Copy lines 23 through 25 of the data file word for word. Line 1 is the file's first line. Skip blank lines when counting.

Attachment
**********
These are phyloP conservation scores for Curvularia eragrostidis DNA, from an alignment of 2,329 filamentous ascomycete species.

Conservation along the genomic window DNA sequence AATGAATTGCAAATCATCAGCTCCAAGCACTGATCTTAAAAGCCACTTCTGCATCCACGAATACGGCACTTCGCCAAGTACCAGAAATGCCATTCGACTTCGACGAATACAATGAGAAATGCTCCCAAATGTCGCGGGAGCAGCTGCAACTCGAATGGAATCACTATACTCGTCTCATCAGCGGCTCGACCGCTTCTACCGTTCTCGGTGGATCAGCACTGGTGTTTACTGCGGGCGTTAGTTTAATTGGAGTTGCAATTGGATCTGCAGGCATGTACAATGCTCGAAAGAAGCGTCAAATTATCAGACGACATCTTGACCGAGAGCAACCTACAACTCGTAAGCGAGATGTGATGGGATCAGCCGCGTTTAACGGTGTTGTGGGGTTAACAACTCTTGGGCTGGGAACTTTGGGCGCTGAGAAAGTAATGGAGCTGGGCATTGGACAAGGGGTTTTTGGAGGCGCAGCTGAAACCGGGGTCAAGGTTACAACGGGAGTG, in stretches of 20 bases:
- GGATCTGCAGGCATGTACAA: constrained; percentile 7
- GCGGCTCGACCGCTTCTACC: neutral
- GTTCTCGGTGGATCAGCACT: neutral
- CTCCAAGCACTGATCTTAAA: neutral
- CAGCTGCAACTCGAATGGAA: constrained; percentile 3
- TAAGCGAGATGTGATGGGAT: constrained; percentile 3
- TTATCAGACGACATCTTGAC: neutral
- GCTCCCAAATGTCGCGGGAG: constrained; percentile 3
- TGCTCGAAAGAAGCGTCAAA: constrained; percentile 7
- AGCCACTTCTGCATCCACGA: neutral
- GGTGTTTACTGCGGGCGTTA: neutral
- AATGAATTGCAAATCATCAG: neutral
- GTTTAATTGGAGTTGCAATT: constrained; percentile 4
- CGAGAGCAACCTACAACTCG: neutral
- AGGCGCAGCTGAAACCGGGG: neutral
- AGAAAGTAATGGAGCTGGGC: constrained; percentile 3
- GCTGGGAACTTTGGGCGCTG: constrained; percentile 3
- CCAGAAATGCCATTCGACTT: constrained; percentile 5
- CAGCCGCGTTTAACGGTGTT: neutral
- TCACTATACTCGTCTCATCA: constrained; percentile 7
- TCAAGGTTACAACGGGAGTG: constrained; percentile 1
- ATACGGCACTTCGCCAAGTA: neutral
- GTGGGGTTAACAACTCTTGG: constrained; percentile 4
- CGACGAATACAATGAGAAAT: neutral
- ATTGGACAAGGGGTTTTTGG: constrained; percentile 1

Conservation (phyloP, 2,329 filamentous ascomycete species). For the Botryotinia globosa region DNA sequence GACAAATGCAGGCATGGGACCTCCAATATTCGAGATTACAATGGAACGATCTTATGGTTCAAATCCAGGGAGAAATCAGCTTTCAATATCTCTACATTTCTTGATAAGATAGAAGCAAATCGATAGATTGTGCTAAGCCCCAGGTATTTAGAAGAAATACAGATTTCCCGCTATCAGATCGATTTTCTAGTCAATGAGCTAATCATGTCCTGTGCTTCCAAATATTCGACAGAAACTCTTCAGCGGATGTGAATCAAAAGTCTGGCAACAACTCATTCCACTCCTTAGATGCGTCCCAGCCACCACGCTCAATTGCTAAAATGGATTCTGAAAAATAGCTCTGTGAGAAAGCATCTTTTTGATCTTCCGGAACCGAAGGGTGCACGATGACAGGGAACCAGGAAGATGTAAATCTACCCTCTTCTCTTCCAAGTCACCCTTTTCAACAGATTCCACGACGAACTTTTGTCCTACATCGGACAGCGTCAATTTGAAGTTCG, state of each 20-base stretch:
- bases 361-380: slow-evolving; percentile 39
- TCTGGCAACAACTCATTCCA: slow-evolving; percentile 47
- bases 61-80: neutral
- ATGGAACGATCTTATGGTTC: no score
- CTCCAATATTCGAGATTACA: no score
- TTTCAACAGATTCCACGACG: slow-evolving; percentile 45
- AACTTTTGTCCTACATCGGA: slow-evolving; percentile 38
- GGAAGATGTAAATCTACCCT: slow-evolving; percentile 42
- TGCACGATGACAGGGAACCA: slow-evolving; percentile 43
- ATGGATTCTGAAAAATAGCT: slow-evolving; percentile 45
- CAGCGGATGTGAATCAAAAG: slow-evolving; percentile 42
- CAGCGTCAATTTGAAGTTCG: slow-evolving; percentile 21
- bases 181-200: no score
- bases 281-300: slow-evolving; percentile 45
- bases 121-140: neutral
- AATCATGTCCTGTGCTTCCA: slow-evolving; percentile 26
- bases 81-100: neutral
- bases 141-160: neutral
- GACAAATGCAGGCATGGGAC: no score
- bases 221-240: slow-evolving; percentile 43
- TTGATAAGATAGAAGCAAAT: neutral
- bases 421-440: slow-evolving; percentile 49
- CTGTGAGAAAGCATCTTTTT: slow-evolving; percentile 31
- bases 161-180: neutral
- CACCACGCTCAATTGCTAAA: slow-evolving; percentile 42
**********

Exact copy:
- TCAAGGTTACAACGGGAGTG: constrained; percentile 1
- ATACGGCACTTCGCCAAGTA: neutral
- GTGGGGTTAACAACTCTTGG: constrained; percentile 4